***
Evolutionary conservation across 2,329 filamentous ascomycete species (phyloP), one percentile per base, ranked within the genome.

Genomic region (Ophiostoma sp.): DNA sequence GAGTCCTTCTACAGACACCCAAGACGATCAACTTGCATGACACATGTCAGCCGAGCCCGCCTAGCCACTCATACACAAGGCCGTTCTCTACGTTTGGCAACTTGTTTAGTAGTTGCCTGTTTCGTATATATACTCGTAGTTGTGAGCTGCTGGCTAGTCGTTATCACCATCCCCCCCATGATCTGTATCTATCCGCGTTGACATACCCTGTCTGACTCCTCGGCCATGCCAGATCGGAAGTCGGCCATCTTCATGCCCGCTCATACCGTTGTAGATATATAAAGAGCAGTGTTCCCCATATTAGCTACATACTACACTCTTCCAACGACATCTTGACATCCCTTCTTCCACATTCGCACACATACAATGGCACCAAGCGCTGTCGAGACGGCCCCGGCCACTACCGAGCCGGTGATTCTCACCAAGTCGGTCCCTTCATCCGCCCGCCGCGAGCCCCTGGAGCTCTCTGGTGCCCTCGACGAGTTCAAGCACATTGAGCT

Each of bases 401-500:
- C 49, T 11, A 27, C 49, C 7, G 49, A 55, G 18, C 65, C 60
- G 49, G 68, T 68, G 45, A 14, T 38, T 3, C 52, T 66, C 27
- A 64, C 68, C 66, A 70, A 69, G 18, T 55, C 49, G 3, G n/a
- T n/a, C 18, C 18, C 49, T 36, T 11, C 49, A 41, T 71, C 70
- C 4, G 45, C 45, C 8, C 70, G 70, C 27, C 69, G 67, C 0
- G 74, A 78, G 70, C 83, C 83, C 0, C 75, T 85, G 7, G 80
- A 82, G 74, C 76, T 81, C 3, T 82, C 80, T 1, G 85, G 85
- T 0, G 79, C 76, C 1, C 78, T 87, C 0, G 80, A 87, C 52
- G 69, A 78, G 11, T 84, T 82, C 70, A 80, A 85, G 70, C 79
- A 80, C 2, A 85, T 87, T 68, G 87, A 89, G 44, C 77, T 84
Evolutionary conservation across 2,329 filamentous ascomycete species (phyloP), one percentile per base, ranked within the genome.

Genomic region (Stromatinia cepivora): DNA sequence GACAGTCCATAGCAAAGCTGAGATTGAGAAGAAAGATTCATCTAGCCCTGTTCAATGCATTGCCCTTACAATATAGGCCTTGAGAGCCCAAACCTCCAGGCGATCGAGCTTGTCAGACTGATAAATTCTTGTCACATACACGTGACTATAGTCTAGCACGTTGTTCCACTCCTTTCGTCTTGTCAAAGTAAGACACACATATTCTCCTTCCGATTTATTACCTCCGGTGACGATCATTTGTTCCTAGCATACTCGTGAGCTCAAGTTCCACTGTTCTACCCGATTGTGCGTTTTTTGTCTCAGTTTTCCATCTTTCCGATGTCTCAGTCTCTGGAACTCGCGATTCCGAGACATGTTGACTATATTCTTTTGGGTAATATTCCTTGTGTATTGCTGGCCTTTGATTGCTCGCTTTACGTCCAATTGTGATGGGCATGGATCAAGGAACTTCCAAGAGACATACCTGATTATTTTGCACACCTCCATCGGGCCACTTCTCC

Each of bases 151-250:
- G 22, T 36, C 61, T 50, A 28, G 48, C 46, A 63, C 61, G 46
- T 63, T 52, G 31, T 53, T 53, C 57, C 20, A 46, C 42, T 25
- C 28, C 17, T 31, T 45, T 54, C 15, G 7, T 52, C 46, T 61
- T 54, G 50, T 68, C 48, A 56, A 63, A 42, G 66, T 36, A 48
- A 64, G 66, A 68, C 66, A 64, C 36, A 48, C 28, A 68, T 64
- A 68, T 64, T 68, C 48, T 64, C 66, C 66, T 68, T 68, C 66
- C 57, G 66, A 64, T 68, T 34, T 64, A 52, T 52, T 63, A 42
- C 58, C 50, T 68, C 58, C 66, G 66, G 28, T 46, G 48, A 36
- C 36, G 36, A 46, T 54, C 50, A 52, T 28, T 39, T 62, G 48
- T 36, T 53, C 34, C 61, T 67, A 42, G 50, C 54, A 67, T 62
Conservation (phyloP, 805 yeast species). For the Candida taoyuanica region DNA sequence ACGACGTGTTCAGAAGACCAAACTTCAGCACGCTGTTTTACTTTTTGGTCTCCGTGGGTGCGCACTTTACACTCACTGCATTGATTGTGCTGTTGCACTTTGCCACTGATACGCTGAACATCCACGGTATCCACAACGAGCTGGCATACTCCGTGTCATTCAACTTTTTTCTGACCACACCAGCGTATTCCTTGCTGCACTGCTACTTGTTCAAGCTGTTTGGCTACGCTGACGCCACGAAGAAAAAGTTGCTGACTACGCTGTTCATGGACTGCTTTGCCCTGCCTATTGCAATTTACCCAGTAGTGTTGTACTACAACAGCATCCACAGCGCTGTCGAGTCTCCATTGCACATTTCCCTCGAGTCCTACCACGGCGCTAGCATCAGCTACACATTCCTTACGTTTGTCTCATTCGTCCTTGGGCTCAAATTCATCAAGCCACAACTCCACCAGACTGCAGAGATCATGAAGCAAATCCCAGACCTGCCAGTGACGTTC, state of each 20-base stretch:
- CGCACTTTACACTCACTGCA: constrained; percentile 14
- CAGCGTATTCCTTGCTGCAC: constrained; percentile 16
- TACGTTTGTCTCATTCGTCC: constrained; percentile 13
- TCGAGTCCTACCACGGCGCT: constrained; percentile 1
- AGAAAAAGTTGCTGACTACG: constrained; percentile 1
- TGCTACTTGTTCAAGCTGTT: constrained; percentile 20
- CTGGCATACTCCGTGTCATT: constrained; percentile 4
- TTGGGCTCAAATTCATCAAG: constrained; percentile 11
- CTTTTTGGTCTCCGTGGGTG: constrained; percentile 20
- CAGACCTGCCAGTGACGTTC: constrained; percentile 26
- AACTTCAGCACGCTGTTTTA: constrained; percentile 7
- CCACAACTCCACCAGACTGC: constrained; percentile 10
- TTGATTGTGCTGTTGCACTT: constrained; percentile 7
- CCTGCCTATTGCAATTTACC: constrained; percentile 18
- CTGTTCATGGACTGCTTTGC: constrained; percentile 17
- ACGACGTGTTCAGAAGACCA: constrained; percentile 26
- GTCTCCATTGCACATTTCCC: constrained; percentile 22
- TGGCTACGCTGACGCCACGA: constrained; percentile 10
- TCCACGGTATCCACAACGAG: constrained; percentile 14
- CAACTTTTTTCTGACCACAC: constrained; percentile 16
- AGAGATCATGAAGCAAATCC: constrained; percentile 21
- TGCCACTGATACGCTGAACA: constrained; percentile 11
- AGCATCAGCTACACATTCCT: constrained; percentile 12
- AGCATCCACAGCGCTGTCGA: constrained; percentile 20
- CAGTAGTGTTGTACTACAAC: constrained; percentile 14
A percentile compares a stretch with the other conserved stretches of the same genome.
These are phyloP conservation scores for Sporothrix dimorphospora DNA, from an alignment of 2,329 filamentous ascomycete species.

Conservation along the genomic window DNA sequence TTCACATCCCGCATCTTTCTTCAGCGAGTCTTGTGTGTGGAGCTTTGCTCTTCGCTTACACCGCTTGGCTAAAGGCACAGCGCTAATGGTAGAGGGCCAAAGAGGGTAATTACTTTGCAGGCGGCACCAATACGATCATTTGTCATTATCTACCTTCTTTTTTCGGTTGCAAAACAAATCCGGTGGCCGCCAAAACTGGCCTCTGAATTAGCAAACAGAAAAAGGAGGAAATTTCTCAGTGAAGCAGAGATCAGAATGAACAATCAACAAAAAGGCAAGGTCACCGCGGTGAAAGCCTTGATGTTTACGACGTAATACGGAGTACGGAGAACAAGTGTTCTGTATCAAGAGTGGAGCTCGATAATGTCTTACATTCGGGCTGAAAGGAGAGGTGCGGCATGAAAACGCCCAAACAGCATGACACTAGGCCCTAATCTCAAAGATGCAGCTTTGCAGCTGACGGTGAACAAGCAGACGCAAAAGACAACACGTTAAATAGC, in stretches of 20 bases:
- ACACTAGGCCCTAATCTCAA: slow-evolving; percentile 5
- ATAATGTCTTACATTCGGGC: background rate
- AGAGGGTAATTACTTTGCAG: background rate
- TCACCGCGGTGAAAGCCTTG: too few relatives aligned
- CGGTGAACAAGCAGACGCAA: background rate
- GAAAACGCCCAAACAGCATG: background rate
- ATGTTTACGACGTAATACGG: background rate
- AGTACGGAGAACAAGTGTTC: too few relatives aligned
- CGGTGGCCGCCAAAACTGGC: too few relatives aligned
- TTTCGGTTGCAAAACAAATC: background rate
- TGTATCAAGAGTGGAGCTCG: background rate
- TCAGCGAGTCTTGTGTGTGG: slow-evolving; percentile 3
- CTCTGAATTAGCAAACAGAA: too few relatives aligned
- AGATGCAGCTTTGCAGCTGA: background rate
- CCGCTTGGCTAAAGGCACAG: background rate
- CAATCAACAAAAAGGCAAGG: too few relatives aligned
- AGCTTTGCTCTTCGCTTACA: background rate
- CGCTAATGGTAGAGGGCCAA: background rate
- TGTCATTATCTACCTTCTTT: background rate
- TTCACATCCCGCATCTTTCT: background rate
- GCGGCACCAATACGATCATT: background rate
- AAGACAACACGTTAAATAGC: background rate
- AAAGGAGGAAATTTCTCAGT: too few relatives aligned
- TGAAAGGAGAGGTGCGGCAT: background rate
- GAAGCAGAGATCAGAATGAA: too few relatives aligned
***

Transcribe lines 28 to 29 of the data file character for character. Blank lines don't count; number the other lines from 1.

- CGCACTTTACACTCACTGCA: constrained; percentile 14
- CAGCGTATTCCTTGCTGCAC: constrained; percentile 16